The Kings enter as the No. 4 seed on a wild card berth after being upset by the University of Alberta-Augustana Vikings in the ACAC championship. Still a valid argument can be made that RDC is the favourite heading into the tournament.
The Kings were not the only upset in the provincial championships, the Douglas College Royals (21-3; 66-20) were beat by the Camosun Chargers (18-6; 60-27) to win B.C. and the Niagara College Knights (12-6; 40-28) won Ontario ahead of Mohawk (17-1; 53-18) who finished third. Camosun, out of Victoria, and Niagara hold down the No. 1 and No. 3 seeds for the CCAA’s while Augustana is slotted at No. 2.
The Kings open up against the No. 5 St. Clair Saints (12-6; 44-25) out of Windsor, Ont., today at 3 p.m. MST.
“It’s really anyone’s weekend, I’ve narrowed it down to a top four or five …” said Kings head coach Aaron Schulha. “It’s really hard to say, we watch a little bit of video on the other conferences, but it’s so hard to get out of the ACAC that we’re more concerned about ourselves.”
RDC had plenty of motivation after losing the provincial final to the Vikings, but Schulha says they have calmed down since then and re-grouped. Nationals will be a completely different animal.
“There’s nothing really to prove,” said Schulha. “You still have that in the back of your head as a motivator but the guys have let it go and they’re refreshed for this week and focused solely on tomorrow.”
A strong start is critical and Schulha says they will have their hands full with the Saints, a smaller team that relies on speed to the outside and features Ontario Colleges Athletic Association player of the year in Jason Hernandez at power. But they also have viable options on the other side of the floor to keep their opposition guessing.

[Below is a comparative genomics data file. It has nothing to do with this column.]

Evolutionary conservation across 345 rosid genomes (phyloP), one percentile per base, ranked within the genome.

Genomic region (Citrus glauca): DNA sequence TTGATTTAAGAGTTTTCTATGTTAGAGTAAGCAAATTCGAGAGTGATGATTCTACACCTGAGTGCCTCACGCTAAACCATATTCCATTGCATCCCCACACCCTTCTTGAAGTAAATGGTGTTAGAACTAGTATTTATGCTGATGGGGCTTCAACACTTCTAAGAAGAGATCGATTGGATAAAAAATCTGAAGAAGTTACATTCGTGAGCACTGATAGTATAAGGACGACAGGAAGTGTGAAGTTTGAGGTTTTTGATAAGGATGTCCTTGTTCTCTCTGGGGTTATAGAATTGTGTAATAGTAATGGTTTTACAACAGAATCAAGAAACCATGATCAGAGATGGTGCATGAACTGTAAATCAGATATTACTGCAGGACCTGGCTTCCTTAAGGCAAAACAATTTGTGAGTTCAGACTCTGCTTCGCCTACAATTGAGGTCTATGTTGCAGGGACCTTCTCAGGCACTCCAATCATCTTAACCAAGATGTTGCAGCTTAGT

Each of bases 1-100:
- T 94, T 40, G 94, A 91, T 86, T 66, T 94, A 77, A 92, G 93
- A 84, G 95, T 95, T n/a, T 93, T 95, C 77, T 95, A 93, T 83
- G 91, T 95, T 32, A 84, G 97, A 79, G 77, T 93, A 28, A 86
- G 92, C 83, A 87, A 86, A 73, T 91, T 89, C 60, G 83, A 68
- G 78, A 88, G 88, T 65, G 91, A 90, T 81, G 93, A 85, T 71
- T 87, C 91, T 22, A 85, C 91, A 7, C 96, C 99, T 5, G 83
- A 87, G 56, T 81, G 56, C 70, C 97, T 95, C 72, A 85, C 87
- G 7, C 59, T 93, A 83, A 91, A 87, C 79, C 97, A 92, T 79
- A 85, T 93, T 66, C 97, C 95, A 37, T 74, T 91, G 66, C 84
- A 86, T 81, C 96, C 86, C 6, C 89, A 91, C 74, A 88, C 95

“They’ve got some weapons for sure and with a 12-6 record in a competitive league like the OCAA, they’re not going to be a pushover by any means,” said Schulha.
“We’ve watched enough video on them over the last week … and see some areas that we think we can take advantage of.”
In a perfect world the Kings would like a rematch with the Vikings in the gold medal game, just to see who really is best on a neutral floor.
Despite being the defending national champions, RDC’s roster is filled with players who were not there last year.
One of the few — all-Canadian power Tim Finnigan — however, is already showing the importance of that experience as he gathered the team after the loss in Camrose and reminded them that the real goal is not provincials but nationals.
“Even our first year guys have played in pressure situations and championship moments and I think this group is one that should thrive in this situation,” said Schulha.
• The RDC Queens women’s hockey team will wrap up their ACAC season this weekend as their best-of-five series with the two-time defending league champion NAIT Ooks continues.
The series is tied at 1-1 after the first two games and will get going again tonight in Edmonton at 7 p.m. Game 4 is Saturday at the Red Deer Arena at 3 p.m. and if Game 5 is need it will be back in Edmonton on Sunday at 2:30 p.m.